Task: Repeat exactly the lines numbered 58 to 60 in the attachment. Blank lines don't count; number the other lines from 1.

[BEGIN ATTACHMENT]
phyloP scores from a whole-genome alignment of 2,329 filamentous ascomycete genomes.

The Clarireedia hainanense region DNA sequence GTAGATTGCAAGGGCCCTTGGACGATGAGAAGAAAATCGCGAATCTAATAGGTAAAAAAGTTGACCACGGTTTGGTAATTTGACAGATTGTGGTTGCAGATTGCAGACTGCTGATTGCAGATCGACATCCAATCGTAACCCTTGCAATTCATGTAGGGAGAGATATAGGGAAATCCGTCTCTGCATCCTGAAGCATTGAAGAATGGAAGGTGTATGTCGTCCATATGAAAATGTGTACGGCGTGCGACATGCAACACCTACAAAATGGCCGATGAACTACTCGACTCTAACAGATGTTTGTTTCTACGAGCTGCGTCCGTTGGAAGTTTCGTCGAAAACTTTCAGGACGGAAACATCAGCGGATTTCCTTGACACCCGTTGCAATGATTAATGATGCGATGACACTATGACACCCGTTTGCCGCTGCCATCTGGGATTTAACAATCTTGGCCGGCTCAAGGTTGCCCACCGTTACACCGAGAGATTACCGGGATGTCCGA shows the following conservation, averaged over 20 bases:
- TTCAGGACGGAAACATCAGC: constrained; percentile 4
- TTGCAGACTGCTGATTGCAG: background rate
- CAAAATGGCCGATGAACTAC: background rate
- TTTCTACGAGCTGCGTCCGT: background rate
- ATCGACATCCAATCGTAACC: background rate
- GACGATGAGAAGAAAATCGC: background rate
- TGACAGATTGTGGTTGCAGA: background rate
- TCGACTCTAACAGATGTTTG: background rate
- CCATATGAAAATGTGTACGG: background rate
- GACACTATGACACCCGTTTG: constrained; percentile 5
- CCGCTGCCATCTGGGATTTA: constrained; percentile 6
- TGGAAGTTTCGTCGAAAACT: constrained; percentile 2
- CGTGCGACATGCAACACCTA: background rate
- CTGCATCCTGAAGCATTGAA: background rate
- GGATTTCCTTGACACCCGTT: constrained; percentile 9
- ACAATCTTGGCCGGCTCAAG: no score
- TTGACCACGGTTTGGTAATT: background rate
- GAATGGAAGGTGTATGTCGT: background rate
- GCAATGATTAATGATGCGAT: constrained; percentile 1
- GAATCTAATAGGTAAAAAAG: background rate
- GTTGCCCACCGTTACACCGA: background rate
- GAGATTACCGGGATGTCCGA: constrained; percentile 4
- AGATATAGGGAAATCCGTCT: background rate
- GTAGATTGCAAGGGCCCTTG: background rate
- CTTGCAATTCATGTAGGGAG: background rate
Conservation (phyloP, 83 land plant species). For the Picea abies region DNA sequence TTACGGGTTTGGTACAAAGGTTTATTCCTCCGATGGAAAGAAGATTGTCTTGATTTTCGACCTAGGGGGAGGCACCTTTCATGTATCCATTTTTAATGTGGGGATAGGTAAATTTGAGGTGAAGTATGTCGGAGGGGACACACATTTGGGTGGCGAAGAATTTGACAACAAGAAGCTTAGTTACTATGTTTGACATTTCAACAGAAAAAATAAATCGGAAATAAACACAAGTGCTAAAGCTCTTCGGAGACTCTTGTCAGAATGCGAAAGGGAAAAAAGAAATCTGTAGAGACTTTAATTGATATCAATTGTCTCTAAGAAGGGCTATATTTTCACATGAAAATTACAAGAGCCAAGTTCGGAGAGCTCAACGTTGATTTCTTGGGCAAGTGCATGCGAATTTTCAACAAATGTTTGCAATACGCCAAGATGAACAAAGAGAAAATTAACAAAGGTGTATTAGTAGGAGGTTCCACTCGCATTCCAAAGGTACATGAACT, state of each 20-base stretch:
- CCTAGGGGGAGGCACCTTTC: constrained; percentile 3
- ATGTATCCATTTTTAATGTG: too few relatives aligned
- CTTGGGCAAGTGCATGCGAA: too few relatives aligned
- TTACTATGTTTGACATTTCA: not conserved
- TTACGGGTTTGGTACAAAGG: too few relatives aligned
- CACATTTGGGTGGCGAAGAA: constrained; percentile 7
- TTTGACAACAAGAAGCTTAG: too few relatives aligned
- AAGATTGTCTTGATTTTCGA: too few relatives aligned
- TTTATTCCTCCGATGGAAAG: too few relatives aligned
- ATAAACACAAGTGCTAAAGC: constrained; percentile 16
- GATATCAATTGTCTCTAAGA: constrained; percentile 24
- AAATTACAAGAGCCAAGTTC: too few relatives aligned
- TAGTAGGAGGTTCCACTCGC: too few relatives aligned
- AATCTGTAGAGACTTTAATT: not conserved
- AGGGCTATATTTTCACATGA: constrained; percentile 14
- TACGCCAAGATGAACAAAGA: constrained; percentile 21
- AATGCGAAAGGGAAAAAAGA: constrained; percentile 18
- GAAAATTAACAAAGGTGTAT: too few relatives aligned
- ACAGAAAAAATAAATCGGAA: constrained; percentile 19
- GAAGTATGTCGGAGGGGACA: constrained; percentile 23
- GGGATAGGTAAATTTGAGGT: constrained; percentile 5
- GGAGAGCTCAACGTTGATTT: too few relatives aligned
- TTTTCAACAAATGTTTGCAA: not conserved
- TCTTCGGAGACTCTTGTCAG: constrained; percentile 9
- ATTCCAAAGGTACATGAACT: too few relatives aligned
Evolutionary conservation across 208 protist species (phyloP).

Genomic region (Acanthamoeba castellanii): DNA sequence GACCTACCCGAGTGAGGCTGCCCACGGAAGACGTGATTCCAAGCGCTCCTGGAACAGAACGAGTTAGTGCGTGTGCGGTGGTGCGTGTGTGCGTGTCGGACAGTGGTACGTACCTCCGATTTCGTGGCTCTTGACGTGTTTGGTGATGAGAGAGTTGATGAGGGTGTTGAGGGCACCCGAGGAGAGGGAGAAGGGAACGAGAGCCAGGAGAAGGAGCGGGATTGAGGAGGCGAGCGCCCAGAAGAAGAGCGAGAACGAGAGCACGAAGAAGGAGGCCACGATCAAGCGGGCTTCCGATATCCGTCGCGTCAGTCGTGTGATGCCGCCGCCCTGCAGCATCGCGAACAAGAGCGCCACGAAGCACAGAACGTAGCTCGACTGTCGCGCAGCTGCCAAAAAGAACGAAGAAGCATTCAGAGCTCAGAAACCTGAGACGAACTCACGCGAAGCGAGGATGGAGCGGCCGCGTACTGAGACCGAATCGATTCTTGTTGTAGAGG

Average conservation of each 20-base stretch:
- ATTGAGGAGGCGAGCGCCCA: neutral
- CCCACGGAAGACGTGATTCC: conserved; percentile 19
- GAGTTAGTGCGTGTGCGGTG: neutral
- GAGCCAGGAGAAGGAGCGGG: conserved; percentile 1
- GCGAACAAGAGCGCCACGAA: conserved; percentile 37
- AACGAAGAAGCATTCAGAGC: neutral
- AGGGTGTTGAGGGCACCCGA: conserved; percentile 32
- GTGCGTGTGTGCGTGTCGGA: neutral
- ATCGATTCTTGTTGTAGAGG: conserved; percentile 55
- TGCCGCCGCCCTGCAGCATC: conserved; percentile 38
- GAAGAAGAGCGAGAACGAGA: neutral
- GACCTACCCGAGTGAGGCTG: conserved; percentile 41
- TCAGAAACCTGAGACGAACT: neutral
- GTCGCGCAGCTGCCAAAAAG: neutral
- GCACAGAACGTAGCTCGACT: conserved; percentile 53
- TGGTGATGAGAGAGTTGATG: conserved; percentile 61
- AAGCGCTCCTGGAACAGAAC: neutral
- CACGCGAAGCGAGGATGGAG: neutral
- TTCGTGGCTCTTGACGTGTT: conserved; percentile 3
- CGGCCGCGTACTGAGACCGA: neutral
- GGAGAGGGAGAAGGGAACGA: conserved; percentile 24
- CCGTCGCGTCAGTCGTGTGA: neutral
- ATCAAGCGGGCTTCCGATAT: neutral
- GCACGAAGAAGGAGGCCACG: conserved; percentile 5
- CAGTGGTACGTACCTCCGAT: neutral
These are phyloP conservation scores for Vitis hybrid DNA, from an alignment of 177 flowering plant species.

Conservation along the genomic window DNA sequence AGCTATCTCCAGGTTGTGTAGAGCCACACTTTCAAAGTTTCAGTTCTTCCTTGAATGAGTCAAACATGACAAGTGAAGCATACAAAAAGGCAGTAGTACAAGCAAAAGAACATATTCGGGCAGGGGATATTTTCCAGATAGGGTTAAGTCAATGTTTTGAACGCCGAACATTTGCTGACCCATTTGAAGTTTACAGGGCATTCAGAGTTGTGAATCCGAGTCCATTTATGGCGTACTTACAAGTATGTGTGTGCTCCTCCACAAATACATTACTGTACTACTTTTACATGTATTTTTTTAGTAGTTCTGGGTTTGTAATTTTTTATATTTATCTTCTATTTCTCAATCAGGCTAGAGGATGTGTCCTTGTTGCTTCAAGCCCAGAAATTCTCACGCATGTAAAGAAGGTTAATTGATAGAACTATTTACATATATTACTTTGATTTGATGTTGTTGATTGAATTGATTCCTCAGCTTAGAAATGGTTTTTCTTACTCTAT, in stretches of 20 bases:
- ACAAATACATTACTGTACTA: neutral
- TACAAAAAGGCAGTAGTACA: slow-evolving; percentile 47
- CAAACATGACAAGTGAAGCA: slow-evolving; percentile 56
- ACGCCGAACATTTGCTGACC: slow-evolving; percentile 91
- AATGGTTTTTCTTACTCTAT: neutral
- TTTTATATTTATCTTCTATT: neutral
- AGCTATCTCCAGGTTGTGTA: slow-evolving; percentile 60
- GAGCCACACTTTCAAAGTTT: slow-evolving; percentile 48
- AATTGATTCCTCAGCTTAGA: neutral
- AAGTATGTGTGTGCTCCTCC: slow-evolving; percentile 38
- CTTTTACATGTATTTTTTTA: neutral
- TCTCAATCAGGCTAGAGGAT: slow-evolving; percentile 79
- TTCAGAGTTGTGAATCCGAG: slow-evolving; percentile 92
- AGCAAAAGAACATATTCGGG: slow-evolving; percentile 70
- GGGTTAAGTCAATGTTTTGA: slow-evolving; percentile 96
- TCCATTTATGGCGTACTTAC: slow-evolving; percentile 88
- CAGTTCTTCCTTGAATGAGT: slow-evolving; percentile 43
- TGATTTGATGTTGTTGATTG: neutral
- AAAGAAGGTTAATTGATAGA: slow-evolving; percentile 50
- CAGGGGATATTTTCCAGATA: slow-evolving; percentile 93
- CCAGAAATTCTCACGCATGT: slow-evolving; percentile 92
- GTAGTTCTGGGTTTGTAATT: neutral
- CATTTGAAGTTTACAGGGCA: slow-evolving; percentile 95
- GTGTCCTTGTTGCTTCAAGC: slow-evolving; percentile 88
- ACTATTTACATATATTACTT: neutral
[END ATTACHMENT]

- CCCACGGAAGACGTGATTCC: conserved; percentile 19
- GAGTTAGTGCGTGTGCGGTG: neutral
- GAGCCAGGAGAAGGAGCGGG: conserved; percentile 1